Test scores tell tale of one city, several townsBy MARK HAYWARD
New Hampshire Union Leader
March 02. 2014 6:19PM
A significant gap in NECAP test scores that favors Pinkerton Academy over Manchester Central High School narrows when only scores of white and affluent students are reviewed.
Test scores also show that Manchester High School West lags significantly behind Pinkerton Academy, even when factors of race and affluence are taken into account. But SAT scores, which measure the performance of college-bound students, show West the best of the three schools.
The findings are found in a compilation of data that the New Hampshire Union Leader undertook to compare Pinkerton and the two Manchester high schools attended by most Hooksett teenagers. This month, Hooksett residents will vote on a long-term contract to send most of its high school students to Pinkerton Academy. The Manchester suburb has historically looked to Central and West high schools to educate its students. But classroom overcrowding last year and budget constraints have sparked an effort in Hooksett to sign a long-term deal with Pinkerton, a privately operated, publicly funded high school.
The New Hampshire Union Leader gathered data from the schools as well as the state Department of Education to compare the three high schools.
Educators say the data are useful, but not the complete package when it comes to choosing a high school.
"I really wish people would not pit one school against another. Every school has its unique qualities," said Mary Anderson, headmaster of Pinkerton Academy. A test score is just one indicator of one day. She said many factors need to be considered in selecting a high school.
The data show many contrasts between the school systems. Manchester schools are city schools with a diverse racial and socio-economic population. Pinkerton is suburban with a population that more closely resembles Hooksett.
Pinkerton has a student population of more than 3,100 students, 92 percent of whom are white and only 13 percent of poor and moderate income. Minority students make up nearly 20 percent of the Manchester high school populations. At West, nearly half the students — 46 percent — are of poor or moderate income.
Manchester school officials tout their diversity and the number of students who come from foreign countries and cultures.
"Imagine you're studying the history of the Middle East or Asia, and you have the opportunity first-hand to hear about it. That exists at West and Central," said David Ryan, assistant superintendent at Manchester.
Other data show that Pinkerton has a better graduation rate, but lower SAT scores than the Manchester high schools. They show that Manchester's average teacher salary is higher, while Pinkerton spends about $1,000 more per student than Manchester.
The latest NECAP scores for reading proficiency show that a double-digit gap exists between the Derry-based Pinkerton and two Manchester high schools, West and Central.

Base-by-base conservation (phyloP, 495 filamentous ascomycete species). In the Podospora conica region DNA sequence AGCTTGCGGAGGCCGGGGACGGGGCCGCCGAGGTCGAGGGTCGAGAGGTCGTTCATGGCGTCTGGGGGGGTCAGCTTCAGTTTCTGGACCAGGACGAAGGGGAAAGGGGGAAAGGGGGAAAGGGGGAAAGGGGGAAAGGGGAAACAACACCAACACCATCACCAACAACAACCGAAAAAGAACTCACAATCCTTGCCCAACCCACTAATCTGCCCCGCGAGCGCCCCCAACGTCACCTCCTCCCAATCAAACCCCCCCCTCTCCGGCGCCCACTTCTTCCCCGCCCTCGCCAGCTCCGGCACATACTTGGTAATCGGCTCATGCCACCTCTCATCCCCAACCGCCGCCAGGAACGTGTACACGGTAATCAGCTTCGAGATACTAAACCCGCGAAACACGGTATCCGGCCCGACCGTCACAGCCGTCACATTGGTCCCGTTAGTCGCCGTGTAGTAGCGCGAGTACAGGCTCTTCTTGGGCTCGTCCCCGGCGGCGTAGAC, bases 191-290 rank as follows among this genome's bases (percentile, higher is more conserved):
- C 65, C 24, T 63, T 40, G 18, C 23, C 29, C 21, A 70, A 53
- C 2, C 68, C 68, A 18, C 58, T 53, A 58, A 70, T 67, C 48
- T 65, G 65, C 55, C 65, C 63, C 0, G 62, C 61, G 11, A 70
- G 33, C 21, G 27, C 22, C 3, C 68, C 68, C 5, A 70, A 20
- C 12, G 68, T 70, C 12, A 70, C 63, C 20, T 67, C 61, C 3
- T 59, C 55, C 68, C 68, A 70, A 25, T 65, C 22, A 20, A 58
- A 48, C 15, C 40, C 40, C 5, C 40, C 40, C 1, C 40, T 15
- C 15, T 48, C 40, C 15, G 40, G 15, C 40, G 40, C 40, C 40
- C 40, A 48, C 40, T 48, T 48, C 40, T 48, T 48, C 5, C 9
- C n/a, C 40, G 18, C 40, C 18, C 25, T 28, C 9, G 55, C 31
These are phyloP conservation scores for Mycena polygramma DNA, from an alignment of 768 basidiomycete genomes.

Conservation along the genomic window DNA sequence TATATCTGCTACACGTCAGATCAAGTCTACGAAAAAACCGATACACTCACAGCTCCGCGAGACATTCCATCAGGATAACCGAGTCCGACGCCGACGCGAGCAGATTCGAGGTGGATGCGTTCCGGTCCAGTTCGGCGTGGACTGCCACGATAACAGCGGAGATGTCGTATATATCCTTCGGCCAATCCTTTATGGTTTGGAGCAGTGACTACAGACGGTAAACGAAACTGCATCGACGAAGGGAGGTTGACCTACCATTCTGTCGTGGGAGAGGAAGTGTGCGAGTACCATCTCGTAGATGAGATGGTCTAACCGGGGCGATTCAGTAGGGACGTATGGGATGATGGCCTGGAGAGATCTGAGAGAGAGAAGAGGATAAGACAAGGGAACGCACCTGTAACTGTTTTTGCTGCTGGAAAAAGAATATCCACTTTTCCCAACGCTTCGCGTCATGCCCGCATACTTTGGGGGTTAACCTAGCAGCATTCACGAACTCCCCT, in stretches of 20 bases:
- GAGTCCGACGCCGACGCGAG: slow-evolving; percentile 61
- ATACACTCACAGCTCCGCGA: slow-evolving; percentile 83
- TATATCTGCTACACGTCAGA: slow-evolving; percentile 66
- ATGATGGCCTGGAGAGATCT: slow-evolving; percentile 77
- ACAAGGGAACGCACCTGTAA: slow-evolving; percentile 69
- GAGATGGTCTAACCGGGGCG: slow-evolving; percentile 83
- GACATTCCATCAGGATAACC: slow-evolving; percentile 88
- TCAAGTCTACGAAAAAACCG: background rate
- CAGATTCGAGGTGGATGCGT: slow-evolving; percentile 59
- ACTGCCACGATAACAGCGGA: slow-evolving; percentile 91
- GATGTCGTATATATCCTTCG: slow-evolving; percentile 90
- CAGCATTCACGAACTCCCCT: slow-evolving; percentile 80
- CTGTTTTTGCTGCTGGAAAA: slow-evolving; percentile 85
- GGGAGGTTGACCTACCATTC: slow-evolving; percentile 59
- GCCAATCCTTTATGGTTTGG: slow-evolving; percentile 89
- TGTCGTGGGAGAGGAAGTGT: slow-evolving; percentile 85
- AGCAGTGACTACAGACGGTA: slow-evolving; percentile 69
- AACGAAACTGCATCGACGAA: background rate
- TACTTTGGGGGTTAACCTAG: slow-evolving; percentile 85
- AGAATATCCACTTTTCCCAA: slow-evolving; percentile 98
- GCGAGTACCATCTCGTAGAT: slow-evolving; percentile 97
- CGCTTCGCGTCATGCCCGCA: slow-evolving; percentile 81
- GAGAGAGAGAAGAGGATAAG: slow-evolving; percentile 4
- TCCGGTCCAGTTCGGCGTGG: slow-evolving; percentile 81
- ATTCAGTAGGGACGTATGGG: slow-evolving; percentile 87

But that narrows to a 7-percentage point gap when white students at Pinkerton and Central are compared. The gap remains significant — 19-percentage points — when reading scores of white students at West are compared to Pinkerton.
A very similar gap exists — 7 percentage points at Central, 19 percentage points at West — when reading scores of affluent students are compared against Pinkerton.
Manchester school officials say they are looking to increase test scores by adopting a district-wide curriculum that will be taught consistently throughout city schools. Ryan said the district also has to elevate the expectations of all students.
But he said he doesn't want to defend city high schools based on NECAP test scores.
"Education is much thicker than that," Ryan said. He added that Hooksett students do well in Manchester schools. At West, for example, 60 percent of Hooksett students scored proficient or better in the most recent NECAP test. Three Hooksett students were among the top West graduates last year.
Anderson said many students don't take NECAP seriously. Pinkerton does what it can to encourage students, in part by putting NECAP scores on their permanent record.
• Per-pupil spending. Superintendent Debra Livingston said a community makes its decision on how much to invest in its schools, and she knows of no study that says what the correct number should be. "Certainly it's about a wise use, making sure the dollars are going as directly as possible to the classroom.
At Pinkerton, which spends about $1,000 more per student, Anderson said the school emphasizes technology, supplies and up-to-date textbooks.
• Teacher pay. Livingston said more than half of Manchester teachers are at the top of their scale, so salaries are higher. Anderson said Pinkerton Academy teachers are not unionized; raises are based on merit. About six years ago, many long-term Pinkerton teachers retired and have been replaced, which would tend to lower the average salary.
• School safety. Ryan questioned Pinkerton's report of no school safety incidents for the last school year. The state defines a safety incident as an assault, sexual assault, bomb threat, other serious crimes as well as harassment along the lines of gender, race, disability status and sexual orientation.
"How is it there's nothing being reported?" said Ryan, who admits that West's low number — one incident — also raises concerns. Anderson said Pinkerton follows state guidelines for reporting.
• Anderson said she can't explain the lower average combined SAT scores for Pinkerton. Ryan said it may be that more Pinkerton students take the test, which would lower the average score.